Wednesday, 10 August 2016

Deep Sequencing: Talking About Talking

Or a look at the interaction of speech and sound in Black Widow #5, Island: Habitat, and Cerebus: High Society
by Chris Samnee, Mark Waid, Matt Wilson, and Joe Caramagna; Simon Roy; and Dave Sim, respectively.

I've been thinking about word balloons lately. Specifically how they represent sound, and how sound is experienced by an audience. Listening to speech is an active process by an audience, they have to like, actually listen. I've been keeping my eye out for comics that play with this fact to create some interesting comics moments. And I have some examples for you!

There will be *SPOILERS* for Black Widow 5, Cerebus: High Society, and Island: Habitat.

The first example is from Black Widow #5. In this case the third panel in the bottom row has a cut off repeat of the speech bubble from the second panel. It is recognizably the same bubble of text, but it isn't actually fully legible in the panel. On the one hand, this little snippet of half seen text acts as a time stamp and makes sure the reader recognizes that panels 2 and 3 happen simultaneously. But, I think it's more than that. I think the fact the text is cutoff makes it... out of focus. It's like sound that is happening but not actually being listened to. I think is meant to show that the guy with the gun to his head isn't paying attention to what is being said and is instead thinking about something else. Which given the his following words and actions, makes me believe that this character is centring himself for what is about to happen in this panel. If you buy into this theory, the way this speech bubble is used here is very smart.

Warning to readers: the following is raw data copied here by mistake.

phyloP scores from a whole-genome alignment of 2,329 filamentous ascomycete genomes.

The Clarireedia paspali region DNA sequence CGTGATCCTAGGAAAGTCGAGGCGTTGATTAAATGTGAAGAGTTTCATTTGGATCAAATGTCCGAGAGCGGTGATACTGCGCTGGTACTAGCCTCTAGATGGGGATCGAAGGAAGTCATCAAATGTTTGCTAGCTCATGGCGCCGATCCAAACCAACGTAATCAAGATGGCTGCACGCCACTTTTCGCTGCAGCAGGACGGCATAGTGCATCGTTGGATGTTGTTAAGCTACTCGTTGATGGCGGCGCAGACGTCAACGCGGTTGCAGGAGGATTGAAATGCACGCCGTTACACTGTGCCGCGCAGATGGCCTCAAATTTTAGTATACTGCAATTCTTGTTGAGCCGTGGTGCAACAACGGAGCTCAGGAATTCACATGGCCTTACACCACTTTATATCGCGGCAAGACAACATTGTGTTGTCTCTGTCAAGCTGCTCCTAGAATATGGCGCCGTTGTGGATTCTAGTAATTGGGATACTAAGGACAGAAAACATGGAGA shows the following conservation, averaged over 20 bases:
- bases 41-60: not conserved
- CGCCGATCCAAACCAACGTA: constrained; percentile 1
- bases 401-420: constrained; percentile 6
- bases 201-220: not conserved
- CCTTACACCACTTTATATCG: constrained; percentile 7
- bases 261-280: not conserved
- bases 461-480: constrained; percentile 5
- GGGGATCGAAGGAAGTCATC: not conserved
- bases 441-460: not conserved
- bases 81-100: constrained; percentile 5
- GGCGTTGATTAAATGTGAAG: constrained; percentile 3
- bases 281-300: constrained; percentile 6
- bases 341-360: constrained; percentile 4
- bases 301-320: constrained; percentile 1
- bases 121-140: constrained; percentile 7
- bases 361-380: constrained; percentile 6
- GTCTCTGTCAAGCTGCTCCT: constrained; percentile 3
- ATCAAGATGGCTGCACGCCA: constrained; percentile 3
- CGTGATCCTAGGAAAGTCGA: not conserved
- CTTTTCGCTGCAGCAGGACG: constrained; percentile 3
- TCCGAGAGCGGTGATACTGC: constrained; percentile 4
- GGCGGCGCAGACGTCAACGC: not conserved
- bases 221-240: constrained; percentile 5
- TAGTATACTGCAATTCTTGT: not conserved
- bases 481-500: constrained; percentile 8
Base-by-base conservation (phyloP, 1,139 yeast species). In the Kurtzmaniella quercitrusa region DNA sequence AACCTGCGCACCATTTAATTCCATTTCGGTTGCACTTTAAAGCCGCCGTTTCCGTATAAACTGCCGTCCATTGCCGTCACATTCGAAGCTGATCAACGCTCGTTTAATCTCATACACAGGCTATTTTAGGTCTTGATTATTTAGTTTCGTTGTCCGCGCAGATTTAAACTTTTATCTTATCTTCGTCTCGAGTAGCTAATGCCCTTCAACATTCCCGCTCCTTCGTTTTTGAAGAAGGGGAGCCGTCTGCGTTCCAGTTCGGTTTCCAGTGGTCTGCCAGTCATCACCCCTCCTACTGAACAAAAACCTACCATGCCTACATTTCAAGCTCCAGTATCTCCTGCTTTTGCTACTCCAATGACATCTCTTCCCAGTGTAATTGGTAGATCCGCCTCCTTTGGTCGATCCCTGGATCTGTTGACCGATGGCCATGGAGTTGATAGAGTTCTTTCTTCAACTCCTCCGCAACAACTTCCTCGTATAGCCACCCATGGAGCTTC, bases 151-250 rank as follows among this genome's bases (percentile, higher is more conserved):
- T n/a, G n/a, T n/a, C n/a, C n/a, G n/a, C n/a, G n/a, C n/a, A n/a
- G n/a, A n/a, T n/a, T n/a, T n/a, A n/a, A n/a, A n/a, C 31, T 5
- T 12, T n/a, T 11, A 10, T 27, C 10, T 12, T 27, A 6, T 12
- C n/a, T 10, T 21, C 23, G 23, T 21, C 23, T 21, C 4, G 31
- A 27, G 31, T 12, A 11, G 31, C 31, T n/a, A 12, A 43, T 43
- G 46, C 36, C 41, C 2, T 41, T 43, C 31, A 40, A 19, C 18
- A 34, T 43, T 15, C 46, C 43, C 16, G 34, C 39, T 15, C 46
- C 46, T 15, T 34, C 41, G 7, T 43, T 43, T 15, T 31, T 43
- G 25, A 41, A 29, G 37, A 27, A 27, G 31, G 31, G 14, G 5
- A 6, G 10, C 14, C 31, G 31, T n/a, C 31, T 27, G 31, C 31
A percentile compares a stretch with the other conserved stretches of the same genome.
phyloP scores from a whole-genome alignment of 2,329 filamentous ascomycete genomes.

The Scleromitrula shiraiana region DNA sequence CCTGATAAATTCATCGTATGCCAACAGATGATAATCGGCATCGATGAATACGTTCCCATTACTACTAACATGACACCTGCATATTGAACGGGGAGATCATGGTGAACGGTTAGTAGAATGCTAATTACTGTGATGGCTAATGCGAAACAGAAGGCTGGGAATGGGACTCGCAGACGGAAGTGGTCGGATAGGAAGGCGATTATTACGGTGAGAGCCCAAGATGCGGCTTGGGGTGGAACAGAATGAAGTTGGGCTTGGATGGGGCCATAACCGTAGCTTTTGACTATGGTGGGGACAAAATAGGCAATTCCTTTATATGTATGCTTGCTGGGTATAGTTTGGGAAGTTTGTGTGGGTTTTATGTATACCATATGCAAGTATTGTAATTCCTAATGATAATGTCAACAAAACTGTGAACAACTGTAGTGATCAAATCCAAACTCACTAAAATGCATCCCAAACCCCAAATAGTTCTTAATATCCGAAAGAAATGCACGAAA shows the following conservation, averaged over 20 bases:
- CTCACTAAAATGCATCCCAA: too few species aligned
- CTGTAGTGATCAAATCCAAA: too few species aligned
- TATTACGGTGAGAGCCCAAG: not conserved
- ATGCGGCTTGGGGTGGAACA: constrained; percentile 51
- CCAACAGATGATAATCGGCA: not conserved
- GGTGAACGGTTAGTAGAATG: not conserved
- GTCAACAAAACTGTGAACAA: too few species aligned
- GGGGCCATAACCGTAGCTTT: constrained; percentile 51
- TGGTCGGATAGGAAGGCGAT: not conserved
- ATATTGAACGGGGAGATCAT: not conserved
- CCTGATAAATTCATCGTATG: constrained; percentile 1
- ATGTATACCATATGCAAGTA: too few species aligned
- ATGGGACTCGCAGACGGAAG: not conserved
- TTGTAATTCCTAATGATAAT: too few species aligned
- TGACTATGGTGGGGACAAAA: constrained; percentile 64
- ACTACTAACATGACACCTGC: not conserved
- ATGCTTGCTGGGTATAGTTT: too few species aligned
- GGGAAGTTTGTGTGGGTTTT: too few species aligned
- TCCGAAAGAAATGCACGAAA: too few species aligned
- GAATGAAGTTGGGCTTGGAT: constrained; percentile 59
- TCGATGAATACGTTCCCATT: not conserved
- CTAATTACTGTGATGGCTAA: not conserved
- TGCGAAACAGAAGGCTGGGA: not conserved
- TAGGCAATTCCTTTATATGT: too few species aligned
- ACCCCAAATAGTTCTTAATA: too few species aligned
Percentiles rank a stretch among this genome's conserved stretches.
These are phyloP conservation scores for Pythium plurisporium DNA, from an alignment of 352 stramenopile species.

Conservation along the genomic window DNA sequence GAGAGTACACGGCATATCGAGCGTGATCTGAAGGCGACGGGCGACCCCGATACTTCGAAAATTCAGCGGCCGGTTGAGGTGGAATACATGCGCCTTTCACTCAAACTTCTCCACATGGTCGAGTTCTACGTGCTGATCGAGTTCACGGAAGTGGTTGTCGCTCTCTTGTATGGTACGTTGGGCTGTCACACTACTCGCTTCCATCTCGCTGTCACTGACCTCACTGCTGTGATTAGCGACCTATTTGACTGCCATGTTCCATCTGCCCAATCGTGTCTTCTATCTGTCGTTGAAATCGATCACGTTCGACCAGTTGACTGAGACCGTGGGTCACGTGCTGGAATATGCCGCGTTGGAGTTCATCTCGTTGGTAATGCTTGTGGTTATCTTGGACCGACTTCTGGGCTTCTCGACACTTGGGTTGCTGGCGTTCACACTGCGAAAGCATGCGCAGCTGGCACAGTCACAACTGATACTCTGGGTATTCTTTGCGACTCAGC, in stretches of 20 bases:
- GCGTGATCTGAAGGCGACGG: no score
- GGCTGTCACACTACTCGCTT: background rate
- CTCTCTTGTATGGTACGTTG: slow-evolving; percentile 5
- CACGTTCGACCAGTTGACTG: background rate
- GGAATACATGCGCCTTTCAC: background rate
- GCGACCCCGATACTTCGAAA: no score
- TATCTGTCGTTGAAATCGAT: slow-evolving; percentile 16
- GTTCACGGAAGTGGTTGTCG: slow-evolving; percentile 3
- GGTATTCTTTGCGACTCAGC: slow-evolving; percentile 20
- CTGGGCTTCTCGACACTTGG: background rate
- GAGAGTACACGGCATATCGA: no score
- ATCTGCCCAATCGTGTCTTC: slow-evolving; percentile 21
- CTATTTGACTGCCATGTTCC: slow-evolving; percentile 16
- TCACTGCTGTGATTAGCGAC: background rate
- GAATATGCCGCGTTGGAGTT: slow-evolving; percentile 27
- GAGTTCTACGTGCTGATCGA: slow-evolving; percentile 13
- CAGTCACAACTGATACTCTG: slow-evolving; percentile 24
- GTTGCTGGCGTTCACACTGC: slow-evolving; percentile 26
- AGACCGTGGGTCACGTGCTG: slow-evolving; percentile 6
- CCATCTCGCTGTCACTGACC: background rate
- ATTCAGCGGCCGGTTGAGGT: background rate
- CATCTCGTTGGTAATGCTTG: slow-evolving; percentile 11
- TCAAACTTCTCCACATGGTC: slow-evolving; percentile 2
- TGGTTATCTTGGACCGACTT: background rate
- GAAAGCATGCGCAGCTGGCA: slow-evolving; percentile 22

The next example is from Habitat, a comic that I originally read as part of the Island anthology. This comic portrays a damaged spaceship where the crew and interior has gone feral. So like, instead of a futuristic crew there are people wearing loin clothes and throwing spears organized into tribes based on their ancestors (I think) section specialization (security, engineering, etc). It's a comic that works because it creates a fully realized tactile world of human desperation in a huge, thoughtfully constructed world of wilderness and technology. I think this example of how speech is used is a great example of the kind of suspension of disbelief that makes this comic effective. In the above scene, one of the feral crewmen boards a battlemech type thing and is sealed in a cockpit. Outside the cockpit, overlaid by the green of the cockpit's glass is another feral crewman barking orders. This choice conveys the separation between in the cockpit and out, but it also really sells a sense of realism: there is muffled, tertiary sound. Which is a fascinating choice. Many comics make an effort to streamline narrative information and to use the readers focus. This is unrealistic, since in real life out of context people, events, and noises are always happening. So creating out of focus sound like this helps build a sense of a busy, populated world. And the use of glass here to create clarity and separation in this example is cleverly simple solution to making this work. 

I think my favourite example of the interaction between speech narration and an audience is this one from Cerebus: High Society. In this example a man is giving a speech to a crowd announcing who the next Prime Minister would be, but as soon as the crowd hears Cerebus' name announced they go bananas and sound of their celebration drowns out the rest of the speech. This is represented visually by the jubilant crowd's silhouette actually overlapping and blocking out the speech bubble. Which is just a wonderful graphical approach to this: it captures the emotion and action of the crowd and creates a clear, visual symbol of an audience over powering a speaker. It is a moment of very accomplished comics.

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